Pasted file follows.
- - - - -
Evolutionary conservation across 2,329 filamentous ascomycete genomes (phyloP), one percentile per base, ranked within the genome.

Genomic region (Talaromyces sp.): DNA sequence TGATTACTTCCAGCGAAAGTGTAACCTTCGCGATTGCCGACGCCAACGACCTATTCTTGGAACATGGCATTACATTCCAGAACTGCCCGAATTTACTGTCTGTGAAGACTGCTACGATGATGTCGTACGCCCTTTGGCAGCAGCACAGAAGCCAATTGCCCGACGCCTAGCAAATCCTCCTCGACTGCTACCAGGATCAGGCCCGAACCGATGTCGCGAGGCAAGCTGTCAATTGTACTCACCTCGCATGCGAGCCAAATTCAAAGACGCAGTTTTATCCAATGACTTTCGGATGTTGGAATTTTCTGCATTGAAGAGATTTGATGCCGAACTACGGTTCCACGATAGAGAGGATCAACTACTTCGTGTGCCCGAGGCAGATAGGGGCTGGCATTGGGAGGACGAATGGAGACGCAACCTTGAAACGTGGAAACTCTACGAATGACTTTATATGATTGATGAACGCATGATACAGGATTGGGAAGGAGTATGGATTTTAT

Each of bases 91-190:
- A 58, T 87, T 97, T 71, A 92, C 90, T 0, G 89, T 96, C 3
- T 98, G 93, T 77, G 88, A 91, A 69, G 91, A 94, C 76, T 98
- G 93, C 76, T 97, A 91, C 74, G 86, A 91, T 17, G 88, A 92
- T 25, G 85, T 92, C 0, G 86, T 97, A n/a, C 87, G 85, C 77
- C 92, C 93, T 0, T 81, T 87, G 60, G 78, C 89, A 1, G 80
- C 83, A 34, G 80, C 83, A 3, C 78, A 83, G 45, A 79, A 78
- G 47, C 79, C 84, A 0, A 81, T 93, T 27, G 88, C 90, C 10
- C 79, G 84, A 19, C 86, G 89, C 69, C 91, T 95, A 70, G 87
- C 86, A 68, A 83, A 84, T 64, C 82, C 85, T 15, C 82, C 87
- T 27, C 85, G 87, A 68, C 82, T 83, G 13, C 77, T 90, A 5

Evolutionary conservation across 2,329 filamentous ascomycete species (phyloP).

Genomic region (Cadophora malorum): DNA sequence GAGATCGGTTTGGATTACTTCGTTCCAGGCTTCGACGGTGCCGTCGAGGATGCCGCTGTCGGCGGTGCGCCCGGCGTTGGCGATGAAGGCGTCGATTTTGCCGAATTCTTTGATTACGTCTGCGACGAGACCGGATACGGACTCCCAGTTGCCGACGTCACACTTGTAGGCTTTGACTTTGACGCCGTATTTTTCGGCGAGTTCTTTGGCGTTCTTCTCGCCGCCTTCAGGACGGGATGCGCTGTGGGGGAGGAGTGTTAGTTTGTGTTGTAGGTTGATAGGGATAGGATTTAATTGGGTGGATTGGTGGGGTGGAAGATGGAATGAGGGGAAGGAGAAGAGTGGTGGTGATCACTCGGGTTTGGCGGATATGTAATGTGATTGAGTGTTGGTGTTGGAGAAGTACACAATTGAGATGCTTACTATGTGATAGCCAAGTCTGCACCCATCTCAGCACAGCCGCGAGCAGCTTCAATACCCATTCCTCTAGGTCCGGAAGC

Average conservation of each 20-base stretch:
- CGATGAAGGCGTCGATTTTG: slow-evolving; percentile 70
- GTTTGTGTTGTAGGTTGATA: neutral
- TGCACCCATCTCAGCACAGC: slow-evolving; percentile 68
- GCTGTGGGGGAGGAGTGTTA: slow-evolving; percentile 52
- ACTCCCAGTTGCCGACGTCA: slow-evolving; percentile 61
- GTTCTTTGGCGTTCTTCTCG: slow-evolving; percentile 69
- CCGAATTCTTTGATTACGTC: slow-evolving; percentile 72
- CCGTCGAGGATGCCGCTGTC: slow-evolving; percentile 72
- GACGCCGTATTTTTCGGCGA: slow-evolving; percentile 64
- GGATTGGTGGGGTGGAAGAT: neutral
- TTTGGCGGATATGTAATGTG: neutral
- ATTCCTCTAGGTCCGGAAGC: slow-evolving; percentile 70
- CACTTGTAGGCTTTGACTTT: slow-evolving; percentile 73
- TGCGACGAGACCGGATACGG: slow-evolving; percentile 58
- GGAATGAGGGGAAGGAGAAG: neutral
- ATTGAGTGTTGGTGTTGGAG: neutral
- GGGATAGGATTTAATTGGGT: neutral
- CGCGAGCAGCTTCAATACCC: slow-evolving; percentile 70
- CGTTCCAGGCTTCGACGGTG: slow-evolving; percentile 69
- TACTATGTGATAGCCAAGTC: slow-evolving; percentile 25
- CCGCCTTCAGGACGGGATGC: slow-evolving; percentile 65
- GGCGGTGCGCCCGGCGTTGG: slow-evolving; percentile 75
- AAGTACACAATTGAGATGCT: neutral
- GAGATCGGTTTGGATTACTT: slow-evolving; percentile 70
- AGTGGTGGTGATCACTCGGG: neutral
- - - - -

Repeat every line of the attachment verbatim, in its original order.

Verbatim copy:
Evolutionary conservation across 2,329 filamentous ascomycete genomes (phyloP), one percentile per base, ranked within the genome.

Genomic region (Talaromyces sp.): DNA sequence TGATTACTTCCAGCGAAAGTGTAACCTTCGCGATTGCCGACGCCAACGACCTATTCTTGGAACATGGCATTACATTCCAGAACTGCCCGAATTTACTGTCTGTGAAGACTGCTACGATGATGTCGTACGCCCTTTGGCAGCAGCACAGAAGCCAATTGCCCGACGCCTAGCAAATCCTCCTCGACTGCTACCAGGATCAGGCCCGAACCGATGTCGCGAGGCAAGCTGTCAATTGTACTCACCTCGCATGCGAGCCAAATTCAAAGACGCAGTTTTATCCAATGACTTTCGGATGTTGGAATTTTCTGCATTGAAGAGATTTGATGCCGAACTACGGTTCCACGATAGAGAGGATCAACTACTTCGTGTGCCCGAGGCAGATAGGGGCTGGCATTGGGAGGACGAATGGAGACGCAACCTTGAAACGTGGAAACTCTACGAATGACTTTATATGATTGATGAACGCATGATACAGGATTGGGAAGGAGTATGGATTTTAT

Each of bases 91-190:
- A 58, T 87, T 97, T 71, A 92, C 90, T 0, G 89, T 96, C 3
- T 98, G 93, T 77, G 88, A 91, A 69, G 91, A 94, C 76, T 98
- G 93, C 76, T 97, A 91, C 74, G 86, A 91, T 17, G 88, A 92
- T 25, G 85, T 92, C 0, G 86, T 97, A n/a, C 87, G 85, C 77
- C 92, C 93, T 0, T 81, T 87, G 60, G 78, C 89, A 1, G 80
- C 83, A 34, G 80, C 83, A 3, C 78, A 83, G 45, A 79, A 78
- G 47, C 79, C 84, A 0, A 81, T 93, T 27, G 88, C 90, C 10
- C 79, G 84, A 19, C 86, G 89, C 69, C 91, T 95, A 70, G 87
- C 86, A 68, A 83, A 84, T 64, C 82, C 85, T 15, C 82, C 87
- T 27, C 85, G 87, A 68, C 82, T 83, G 13, C 77, T 90, A 5

Evolutionary conservation across 2,329 filamentous ascomycete species (phyloP).

Genomic region (Cadophora malorum): DNA sequence GAGATCGGTTTGGATTACTTCGTTCCAGGCTTCGACGGTGCCGTCGAGGATGCCGCTGTCGGCGGTGCGCCCGGCGTTGGCGATGAAGGCGTCGATTTTGCCGAATTCTTTGATTACGTCTGCGACGAGACCGGATACGGACTCCCAGTTGCCGACGTCACACTTGTAGGCTTTGACTTTGACGCCGTATTTTTCGGCGAGTTCTTTGGCGTTCTTCTCGCCGCCTTCAGGACGGGATGCGCTGTGGGGGAGGAGTGTTAGTTTGTGTTGTAGGTTGATAGGGATAGGATTTAATTGGGTGGATTGGTGGGGTGGAAGATGGAATGAGGGGAAGGAGAAGAGTGGTGGTGATCACTCGGGTTTGGCGGATATGTAATGTGATTGAGTGTTGGTGTTGGAGAAGTACACAATTGAGATGCTTACTATGTGATAGCCAAGTCTGCACCCATCTCAGCACAGCCGCGAGCAGCTTCAATACCCATTCCTCTAGGTCCGGAAGC

Average conservation of each 20-base stretch:
- CGATGAAGGCGTCGATTTTG: slow-evolving; percentile 70
- GTTTGTGTTGTAGGTTGATA: neutral
- TGCACCCATCTCAGCACAGC: slow-evolving; percentile 68
- GCTGTGGGGGAGGAGTGTTA: slow-evolving; percentile 52
- ACTCCCAGTTGCCGACGTCA: slow-evolving; percentile 61
- GTTCTTTGGCGTTCTTCTCG: slow-evolving; percentile 69
- CCGAATTCTTTGATTACGTC: slow-evolving; percentile 72
- CCGTCGAGGATGCCGCTGTC: slow-evolving; percentile 72
- GACGCCGTATTTTTCGGCGA: slow-evolving; percentile 64
- GGATTGGTGGGGTGGAAGAT: neutral
- TTTGGCGGATATGTAATGTG: neutral
- ATTCCTCTAGGTCCGGAAGC: slow-evolving; percentile 70
- CACTTGTAGGCTTTGACTTT: slow-evolving; percentile 73
- TGCGACGAGACCGGATACGG: slow-evolving; percentile 58
- GGAATGAGGGGAAGGAGAAG: neutral
- ATTGAGTGTTGGTGTTGGAG: neutral
- GGGATAGGATTTAATTGGGT: neutral
- CGCGAGCAGCTTCAATACCC: slow-evolving; percentile 70
- CGTTCCAGGCTTCGACGGTG: slow-evolving; percentile 69
- TACTATGTGATAGCCAAGTC: slow-evolving; percentile 25
- CCGCCTTCAGGACGGGATGC: slow-evolving; percentile 65
- GGCGGTGCGCCCGGCGTTGG: slow-evolving; percentile 75
- AAGTACACAATTGAGATGCT: neutral
- GAGATCGGTTTGGATTACTT: slow-evolving; percentile 70
- AGTGGTGGTGATCACTCGGG: neutral